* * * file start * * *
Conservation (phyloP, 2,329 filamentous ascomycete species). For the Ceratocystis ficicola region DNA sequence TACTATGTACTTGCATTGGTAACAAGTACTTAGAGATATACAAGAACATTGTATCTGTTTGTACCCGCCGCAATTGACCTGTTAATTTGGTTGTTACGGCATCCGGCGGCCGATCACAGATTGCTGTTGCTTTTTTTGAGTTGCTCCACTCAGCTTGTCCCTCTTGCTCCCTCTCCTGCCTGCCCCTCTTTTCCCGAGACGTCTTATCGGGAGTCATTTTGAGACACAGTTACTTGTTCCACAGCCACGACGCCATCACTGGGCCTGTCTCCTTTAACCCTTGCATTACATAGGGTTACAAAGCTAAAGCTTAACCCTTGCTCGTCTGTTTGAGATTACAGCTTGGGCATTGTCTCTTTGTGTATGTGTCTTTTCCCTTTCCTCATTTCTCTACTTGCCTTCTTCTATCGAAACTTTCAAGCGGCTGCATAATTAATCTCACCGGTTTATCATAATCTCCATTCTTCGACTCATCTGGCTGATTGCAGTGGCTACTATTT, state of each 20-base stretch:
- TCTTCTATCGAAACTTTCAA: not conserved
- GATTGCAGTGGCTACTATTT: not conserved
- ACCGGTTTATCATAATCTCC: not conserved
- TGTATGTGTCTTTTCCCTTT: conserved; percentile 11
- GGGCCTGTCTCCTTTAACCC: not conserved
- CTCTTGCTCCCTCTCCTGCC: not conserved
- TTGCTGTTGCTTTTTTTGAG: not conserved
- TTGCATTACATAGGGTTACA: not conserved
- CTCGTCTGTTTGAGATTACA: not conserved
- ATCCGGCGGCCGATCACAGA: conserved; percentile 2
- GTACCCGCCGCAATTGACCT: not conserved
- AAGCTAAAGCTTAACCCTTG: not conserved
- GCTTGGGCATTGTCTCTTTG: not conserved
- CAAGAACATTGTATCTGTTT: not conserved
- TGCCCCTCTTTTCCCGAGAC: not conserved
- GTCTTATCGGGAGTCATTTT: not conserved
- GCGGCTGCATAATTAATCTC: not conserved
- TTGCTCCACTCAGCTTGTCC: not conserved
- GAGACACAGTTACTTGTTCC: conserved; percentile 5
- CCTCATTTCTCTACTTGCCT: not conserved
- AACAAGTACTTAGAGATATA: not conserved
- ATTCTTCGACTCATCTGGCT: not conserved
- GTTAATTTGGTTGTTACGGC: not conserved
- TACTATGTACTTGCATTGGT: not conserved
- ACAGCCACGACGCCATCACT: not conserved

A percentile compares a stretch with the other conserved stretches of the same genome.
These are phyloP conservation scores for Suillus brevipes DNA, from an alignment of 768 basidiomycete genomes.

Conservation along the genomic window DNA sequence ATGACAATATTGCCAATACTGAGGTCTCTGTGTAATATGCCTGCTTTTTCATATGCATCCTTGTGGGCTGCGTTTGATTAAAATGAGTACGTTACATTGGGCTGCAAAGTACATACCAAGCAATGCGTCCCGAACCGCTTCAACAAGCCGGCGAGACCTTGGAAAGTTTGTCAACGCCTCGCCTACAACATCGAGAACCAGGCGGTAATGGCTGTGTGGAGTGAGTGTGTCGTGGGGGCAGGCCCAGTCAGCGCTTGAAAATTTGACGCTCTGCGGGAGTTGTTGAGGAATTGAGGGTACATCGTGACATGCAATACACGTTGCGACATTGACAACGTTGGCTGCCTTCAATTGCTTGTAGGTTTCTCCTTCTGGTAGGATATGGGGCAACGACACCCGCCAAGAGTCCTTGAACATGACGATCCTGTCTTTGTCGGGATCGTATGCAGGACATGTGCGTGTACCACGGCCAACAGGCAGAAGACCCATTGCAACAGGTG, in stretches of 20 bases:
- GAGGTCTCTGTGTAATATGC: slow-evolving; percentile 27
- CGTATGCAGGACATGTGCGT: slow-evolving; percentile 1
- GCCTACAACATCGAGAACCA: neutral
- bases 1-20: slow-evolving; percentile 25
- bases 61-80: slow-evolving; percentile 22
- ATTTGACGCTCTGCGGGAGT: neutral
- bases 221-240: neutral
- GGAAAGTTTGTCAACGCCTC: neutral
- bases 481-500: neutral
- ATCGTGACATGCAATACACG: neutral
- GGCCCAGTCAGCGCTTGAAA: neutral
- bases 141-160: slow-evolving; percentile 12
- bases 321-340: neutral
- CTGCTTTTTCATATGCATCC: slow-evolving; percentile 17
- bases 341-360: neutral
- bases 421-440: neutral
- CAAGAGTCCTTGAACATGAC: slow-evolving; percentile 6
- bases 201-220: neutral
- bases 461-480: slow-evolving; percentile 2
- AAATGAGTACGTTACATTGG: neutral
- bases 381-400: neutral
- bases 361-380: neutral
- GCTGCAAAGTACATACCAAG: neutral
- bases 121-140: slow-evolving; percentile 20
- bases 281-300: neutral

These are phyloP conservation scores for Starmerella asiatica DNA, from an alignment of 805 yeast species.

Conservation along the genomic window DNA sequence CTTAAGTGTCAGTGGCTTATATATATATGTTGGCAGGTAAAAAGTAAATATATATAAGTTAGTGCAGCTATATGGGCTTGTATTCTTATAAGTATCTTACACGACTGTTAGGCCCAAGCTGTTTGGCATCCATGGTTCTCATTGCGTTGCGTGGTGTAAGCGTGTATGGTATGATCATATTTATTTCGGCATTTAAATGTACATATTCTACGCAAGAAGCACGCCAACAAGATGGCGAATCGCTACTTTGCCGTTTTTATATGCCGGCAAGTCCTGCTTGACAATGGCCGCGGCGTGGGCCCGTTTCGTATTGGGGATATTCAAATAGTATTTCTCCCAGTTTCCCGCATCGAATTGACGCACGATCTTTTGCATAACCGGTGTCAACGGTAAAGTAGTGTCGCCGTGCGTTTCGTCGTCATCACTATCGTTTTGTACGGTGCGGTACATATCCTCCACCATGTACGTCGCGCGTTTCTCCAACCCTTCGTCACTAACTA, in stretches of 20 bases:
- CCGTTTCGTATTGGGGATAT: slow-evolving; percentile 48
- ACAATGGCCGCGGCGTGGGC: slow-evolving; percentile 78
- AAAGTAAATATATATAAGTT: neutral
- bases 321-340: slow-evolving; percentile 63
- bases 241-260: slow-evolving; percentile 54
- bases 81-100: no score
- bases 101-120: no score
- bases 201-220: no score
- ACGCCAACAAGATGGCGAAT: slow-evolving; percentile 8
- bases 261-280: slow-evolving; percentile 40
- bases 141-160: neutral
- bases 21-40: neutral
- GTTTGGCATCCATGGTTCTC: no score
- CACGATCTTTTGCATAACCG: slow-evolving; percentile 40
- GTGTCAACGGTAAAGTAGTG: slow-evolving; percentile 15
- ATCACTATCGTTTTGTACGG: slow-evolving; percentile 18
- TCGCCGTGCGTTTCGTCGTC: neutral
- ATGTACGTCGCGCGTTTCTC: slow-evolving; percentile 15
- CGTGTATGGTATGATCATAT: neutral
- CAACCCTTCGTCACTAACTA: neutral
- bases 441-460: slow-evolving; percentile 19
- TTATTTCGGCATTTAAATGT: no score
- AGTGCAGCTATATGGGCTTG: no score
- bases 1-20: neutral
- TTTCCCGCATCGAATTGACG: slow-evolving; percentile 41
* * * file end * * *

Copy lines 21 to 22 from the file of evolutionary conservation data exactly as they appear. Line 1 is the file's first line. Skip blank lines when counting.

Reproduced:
- CCTCATTTCTCTACTTGCCT: not conserved
- AACAAGTACTTAGAGATATA: not conserved